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Abstract Detail

Biodiversity Informatics & Herbarium Digitization

MONFILS, ANNA K [1], Thiers, Barbara [2].

Extending U.S. Biodiversity Collections to Address National Challenges.

A workshop held 30 October - 1 November 2018 at Oak Spring Garden in Upperville, VA under the leadership of the Biodiversity Collections Network (BCoN) addressed the future deployment of data held in U.S. biodiversity collections for research, policy and education. In their discussions, participants drew heavily on recent literature as well as surveys, meetings and workshops held over the past year with the stakeholder community of collections professionals, researchers, and educators.
Arising from these deliberations is a consensus to focus future biodiversity documentation on building a network of extended specimens that represent the depth and breadth of biodiversity held in U.S. collections institutions. The extended specimen will consist of the physical voucher and any preparations (e.g. tissue samples); digitized representations such as occurrence records and images; derivative products such as gene sequences or metagenomes; and taxon- or locality-specific data such as observations, phylogenies or species distributions. We will extend existing specimens w by data linkage through unique identifiers, taxon name and location. New collections, needed now more than ever to inform solutions to societal problems, should be “born-extended”, i.e., accessioned with a full suite of supplemental data.
Collectively, these extended specimens will form a network of linked data to enable exploration across taxonomic, temporal and spatial scales. Such exploration will help us understand the rules that govern how organisms grow, diversify and interact with one another, and how environmental change and human activities may affect those rules. As a resource for formal and informal education (including citizen science), the extended specimen network will afford scalable learning opportunities for K-Life in data literacy as well as biological science and the humanities.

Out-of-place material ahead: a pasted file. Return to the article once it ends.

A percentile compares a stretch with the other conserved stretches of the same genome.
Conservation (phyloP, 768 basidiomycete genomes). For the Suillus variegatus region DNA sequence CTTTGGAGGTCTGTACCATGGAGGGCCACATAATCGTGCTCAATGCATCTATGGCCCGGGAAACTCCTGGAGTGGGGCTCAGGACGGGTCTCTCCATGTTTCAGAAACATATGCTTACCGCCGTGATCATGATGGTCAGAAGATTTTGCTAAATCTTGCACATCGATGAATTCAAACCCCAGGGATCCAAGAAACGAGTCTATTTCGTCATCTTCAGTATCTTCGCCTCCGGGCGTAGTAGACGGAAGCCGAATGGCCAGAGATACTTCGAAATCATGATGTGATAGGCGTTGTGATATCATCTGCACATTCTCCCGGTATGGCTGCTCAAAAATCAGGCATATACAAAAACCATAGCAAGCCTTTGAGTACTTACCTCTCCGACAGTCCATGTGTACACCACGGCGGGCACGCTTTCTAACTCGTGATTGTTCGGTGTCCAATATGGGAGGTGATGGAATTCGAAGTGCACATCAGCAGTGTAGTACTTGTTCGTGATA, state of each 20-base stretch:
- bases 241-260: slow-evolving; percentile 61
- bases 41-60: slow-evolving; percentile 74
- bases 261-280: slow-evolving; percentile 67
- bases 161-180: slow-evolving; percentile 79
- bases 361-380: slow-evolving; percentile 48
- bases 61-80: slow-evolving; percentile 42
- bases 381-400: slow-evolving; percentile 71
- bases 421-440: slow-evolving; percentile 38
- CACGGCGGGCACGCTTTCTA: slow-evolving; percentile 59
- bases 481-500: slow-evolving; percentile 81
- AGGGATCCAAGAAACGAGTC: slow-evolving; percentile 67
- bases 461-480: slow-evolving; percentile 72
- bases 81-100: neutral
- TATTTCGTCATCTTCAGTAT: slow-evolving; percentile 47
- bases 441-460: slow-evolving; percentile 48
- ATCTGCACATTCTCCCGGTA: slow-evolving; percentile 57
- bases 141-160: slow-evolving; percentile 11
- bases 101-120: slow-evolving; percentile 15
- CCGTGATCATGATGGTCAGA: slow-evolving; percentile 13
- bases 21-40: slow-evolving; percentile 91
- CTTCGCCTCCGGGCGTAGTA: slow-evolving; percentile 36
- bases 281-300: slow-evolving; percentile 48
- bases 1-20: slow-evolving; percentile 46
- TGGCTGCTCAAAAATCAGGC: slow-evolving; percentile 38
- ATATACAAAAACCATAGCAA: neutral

To create this resource will require continued specimen digitization, new collections, standardization of existing digital data to facilitate discovery, and implementation of a robust specimen identifier tracking system. It will also require new approaches to data sharing and collaboration, partnerships with national and international data providers, computer and data scientists and educators.
This initiative requires episodic funding for collection of new specimens as well as for digitization and curation of existing resources. It requires long term funding for a central organizing unit with responsibility for community coordination, education, mobilization, and maintenance of the central data repository and the network infrastructure. Representatives of the central organizing unit, collections institutions, and professional societies should oversee the implementation of the agenda.

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Related Links:
BCoN Report: Extending U.S. Biodiversity Collections to Promote Research and Education

1 - Central Michigan University, Biology, 2401 Biosciences, Mount Pleasant, MI, 48859, United States
2 - The New York Botanical Garden, 2900 Southern Blvd., Bronx, NY, 10458, United States

natural history collections
Herbarium Specimens
extended specimen network.

Presentation Type: Oral Paper
Session: BIHD1, Biodiversity Informatics & Herbarium Digitization
Location: Tucson I/Starr Pass
Date: Monday, July 29th, 2019
Time: 4:00 PM
Number: BIHD1010
Abstract ID:698
Candidate for Awards:None

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